People say they feel fear in the pits of their stomachs. I do too, but I also feel it in my throat and jaw, making it almost impossible to speak, swallow or breathe.

Just a few short months before, I had everything under control. Kingston and I had participated in an intensive five-day workshop with Bernie Traurig. On Day 1 I was so nervous my legs were shaking as I mounted, but after five days of working twice a day, Bernie became a trusted friend and advisor, and Kingston and I became real, bona fide partners. I left the workshop ready to take on the world (and by the world, I mean the amateur 2’6″ division at a county show).

Riding Kingston with Bernie Traurig, a few days of enlightenment that had boosted my confidence. 

But now, I was terrified of jumping.

I’m not going at this alone. I have a great team. At the center is my trainer, and the buck stops with her… literally. She’s a perfect equitation rider who can cowgirl it up when a naughty horse warrants it. With a client roster full of adult amateurs, she’s one part coach and one part therapist, charged with constantly balancing the somewhat opposite tasks of protecting our fragile little egos and also pushing us to stretch a little further to reach our goals.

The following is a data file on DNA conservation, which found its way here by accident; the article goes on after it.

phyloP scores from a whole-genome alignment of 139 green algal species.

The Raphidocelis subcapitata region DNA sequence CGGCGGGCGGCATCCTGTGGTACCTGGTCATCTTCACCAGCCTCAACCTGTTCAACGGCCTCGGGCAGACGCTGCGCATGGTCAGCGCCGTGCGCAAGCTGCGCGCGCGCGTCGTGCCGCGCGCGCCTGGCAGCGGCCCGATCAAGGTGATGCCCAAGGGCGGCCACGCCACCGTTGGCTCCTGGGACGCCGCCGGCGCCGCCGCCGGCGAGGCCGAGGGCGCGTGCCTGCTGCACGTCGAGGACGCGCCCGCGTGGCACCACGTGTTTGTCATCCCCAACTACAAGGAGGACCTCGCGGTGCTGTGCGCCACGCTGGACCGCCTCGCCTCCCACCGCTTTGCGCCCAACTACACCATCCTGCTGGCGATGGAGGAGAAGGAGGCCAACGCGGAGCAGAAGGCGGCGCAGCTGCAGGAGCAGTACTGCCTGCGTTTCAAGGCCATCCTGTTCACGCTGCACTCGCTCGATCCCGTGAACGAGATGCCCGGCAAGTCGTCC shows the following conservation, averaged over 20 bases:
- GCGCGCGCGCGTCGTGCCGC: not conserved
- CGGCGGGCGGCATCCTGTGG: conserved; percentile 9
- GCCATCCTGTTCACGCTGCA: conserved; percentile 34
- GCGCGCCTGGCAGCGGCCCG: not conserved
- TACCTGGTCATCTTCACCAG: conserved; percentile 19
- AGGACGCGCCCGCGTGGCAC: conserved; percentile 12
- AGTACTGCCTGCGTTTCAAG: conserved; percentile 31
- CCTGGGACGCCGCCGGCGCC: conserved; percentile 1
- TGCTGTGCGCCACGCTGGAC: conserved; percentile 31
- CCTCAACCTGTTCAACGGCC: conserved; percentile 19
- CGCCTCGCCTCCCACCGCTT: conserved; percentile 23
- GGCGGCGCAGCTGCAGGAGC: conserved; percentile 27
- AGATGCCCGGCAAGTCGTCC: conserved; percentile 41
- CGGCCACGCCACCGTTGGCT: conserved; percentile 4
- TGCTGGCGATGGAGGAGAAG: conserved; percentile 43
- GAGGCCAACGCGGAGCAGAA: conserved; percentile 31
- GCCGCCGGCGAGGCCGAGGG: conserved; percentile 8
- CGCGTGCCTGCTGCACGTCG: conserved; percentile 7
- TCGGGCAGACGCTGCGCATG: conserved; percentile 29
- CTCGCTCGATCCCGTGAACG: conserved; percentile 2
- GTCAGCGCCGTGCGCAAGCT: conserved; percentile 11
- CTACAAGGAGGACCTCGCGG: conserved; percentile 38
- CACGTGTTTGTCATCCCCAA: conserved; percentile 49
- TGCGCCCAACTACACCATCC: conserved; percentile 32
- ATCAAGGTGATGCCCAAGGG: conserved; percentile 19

We made the choice to temporarily lease out Kingston to a more advanced rider, and in turn I leased Andy, an older Holsteiner gentleman who I am told was a real rabble-rouser over the big fences back in his day but has since mellowed out and become a professional teacher. With a soft, lopey stride and an unflappable temperament, he seemed uniquely qualified to help me get my confidence back.

Andy and I got to know each other on the flat for about a week, and then it was time to start jumping. I was now aboard one of the safest, most forgiving horses on the planet. All I had to do was point him in the right direction, and he’d take care of the rest. Again, the warm-up cross-rail was set up. Again, in my mind—and in whichever part of the body is responsible for releasing adrenaline—it may as well have been a puissance wall.

Here’s what I’ve learned. Most likely, there will come a time when you get spooked. It seems especially true for us adult amateurs, as I am convinced that we have a more highly developed sense of self-preservation than others. Maybe due to a fall, maybe an injury, maybe a near miss. When it happens, use all resources at your disposal to figure out how to overcome it. Read, learn, plan, and strategize the you-know-what out of it. Lean on your trainer and your barn friends for support. Having a team is vital; it really does take a village.